Life’s lessons 5 On patience being a much required virtue
I had planned a nice relaxing week, but best laid plans and all that.
On Monday lunchtime, when I came back from a nice TKMaxx dressing up session, I was greeted by Grandpa who had had minor day surgery a week ago. He thought it needed checking out. His neck looked a bit odd.
Off we set. We couldn’t go to our nearest local hospital, because their ENT had been moved to another hospital in the group. It was the furthest from us on the other side of a long traffic jam. (In London the moment the schools close for summer, a rash of major traffic works start.)
We went directly to the department where he was treated, but they said we had to go through A&E. This was at the other end of the large, confusing complex with no maps displayed to find your way. Various people helped.
When we got there it didn’t look too bad. Only one person was groaning in pain, while her friend patted her back with one hand and texted with the other. It was one of the hottest days of the year. There was a notice on the board apologising for the fact that the heating wasn’t working.
I couldn’t concentrate on reading to pass the time, but I didn’t need to. The girl next to me was on her phone. Her boyfriend was cheating on her. She had found out by going through his phone and had rung the number he had just been speaking to secretly in the kitchen. She said she had been very polite to the girl who answered, though I didn’t entirely believe her on this.
Her friend thought going through his phone was ethically questionable. I was with the friend on this. It was a bit sneaky. But she said the fact he was cheating exonerated her. I felt her reasoning was rather weak on this point. Anyway, he hadn’t been best pleased. Perhaps that was why she’d ended up in A&E.
This saga got us through to the Triage nurse.
The next stage was waiting to see the doctor in another small seating area. The Chinese lady next to me was holding a sick bowl and a towel, but when her teenage son came in with some snacks and sandwiches, she cheered up and tucked in. There was a picnic atmosphere. He had to sit on the floor, next to the ten year old girl who was in with her mum and her mum’s friend. She had a tale to tell.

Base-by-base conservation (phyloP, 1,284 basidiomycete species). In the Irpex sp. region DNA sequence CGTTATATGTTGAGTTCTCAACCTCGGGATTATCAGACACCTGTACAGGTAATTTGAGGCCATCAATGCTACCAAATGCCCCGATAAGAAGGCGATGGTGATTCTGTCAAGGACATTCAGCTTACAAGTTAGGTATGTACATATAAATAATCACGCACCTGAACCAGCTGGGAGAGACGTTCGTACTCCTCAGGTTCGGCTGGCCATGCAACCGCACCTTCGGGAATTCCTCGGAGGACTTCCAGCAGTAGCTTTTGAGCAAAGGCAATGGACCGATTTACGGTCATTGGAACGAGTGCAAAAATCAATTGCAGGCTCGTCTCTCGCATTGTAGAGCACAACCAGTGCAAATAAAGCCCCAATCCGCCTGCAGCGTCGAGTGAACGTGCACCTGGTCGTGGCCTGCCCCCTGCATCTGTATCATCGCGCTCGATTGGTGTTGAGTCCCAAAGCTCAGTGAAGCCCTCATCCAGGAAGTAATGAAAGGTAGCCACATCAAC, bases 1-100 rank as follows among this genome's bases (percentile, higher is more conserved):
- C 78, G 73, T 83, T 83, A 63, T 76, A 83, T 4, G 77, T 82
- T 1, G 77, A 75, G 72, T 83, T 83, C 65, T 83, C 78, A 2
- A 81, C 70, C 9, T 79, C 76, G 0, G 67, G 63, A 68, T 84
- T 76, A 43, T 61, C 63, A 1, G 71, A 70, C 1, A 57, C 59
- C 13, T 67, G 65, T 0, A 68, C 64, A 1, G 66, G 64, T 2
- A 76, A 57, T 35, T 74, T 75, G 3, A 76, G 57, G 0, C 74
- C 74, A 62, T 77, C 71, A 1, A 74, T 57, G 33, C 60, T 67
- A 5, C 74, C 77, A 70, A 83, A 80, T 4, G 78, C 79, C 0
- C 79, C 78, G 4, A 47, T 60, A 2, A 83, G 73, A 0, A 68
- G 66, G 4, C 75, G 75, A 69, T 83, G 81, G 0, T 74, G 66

Her mum had a head wound. Every so often a passing member of staff would poke her and say “Don’t go to sleep darling!” It all had something to do with a fight. Ten year old was cheerfully recounting a blow by blow account of the altercation to Mum’s friend, covering what had led up to it and what the police had done. She also offered a detailed critique of the various social workers involved.
She appeared to have a confident familiarity with A&E. She helpfully showed me how to operate the water cooler. She could also negotiate the staff only route to the vending machine to which she made regular visits.
Just when we had covered most aspects of the incident, further entertainment appeared in the form of two policemen and their handcuffed prisoner. There was some discussion with hospital staff regarding his name, as the one given didn’t match their recent acquaintance with him. It was all very cordial. Everybody appeared to know each other.
Then a surprisingly cheery man with kidney stones turned up. The staff greeted him by name “Hello, Frank! You back again!” He told us all how he just popped in whenever he felt a new stone required attention. His local hospital couldn’t deal with that speciality any more, so he usually made a day of it.
Eventually at five minutes to eight we saw the ENT duty doctor. Grandpa was her last patient. Her shift finished at eight. It was five past nine before she managed to get away. She had to hunt down items of equipment she needed from distant departments and track down his notes. Everything was locked up and closed by this time.
I couldn’t help thinking how good natured everybody was considering the inconvenience of their workplace. The guy doing Grandpa’s blood test had to find him something to sit on and lay out his equipment on a plastic sheet on the floor.
And Grandpa? He’s still hanging around waiting for that scan 24 hours later. At least he’s healthy, apart from his odd looking op scar.
You need to tough to survive in hospital these days, as patient or staff!